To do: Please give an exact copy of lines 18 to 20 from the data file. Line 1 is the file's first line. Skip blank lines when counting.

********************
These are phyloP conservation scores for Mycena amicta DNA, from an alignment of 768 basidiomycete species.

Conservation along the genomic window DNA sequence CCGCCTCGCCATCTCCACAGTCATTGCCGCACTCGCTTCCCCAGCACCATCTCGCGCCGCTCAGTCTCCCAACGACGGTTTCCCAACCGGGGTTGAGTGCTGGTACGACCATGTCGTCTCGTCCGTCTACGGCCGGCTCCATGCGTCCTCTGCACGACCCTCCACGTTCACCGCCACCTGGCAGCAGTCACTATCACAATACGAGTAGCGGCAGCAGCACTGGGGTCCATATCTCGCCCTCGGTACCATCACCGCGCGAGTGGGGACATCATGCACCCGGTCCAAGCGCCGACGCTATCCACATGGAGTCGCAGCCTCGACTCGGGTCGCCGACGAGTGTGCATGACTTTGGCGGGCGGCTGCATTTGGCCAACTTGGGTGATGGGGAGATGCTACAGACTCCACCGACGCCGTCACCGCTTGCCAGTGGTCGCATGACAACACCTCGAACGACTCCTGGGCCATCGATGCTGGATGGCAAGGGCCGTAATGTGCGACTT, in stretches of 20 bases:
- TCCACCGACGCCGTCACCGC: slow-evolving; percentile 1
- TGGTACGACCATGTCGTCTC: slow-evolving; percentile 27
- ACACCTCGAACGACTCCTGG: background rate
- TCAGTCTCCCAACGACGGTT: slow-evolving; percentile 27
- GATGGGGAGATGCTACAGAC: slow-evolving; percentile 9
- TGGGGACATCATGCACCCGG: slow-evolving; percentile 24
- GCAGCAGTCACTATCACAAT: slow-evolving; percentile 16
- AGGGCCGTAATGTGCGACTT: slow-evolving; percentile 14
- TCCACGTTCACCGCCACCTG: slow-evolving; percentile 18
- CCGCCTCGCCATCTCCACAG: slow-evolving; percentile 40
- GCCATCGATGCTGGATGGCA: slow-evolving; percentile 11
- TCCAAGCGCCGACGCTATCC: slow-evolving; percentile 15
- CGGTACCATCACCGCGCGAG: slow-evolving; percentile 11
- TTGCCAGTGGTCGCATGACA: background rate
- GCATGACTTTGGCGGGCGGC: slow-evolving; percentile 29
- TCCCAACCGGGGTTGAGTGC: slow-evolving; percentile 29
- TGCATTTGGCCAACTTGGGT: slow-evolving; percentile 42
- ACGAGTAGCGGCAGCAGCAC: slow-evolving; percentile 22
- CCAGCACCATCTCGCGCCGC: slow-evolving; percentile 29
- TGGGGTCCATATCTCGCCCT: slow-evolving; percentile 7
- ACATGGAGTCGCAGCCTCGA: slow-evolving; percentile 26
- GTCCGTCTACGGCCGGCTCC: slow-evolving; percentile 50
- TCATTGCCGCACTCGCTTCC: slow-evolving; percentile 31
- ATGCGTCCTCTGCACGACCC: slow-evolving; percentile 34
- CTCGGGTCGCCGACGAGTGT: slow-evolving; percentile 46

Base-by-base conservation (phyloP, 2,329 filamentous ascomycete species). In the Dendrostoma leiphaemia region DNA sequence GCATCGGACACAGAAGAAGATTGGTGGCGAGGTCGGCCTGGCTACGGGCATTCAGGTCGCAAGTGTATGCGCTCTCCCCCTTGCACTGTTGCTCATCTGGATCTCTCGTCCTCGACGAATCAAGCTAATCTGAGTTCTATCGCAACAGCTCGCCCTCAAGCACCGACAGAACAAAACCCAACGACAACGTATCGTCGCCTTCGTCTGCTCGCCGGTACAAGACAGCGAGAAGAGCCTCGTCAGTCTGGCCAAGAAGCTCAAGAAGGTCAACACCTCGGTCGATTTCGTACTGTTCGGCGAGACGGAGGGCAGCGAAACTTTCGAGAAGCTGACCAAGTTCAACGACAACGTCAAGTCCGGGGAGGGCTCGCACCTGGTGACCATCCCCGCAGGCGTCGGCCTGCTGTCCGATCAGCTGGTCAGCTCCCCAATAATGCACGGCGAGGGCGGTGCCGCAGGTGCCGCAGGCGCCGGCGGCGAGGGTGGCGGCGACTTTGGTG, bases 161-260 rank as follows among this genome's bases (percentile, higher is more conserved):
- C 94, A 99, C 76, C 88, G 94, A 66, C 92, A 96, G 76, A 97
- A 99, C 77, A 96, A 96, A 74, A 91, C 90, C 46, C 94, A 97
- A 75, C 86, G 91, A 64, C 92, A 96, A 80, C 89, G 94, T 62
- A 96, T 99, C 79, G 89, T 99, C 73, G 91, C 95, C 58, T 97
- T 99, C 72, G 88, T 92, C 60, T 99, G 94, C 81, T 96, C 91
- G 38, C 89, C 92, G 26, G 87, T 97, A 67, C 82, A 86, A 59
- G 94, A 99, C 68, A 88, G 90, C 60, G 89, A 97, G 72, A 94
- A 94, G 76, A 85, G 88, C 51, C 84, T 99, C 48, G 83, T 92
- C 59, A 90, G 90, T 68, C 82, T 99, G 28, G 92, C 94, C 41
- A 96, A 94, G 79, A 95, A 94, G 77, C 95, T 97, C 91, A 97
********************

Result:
- TCCCAACCGGGGTTGAGTGC: slow-evolving; percentile 29
- TGCATTTGGCCAACTTGGGT: slow-evolving; percentile 42
- ACGAGTAGCGGCAGCAGCAC: slow-evolving; percentile 22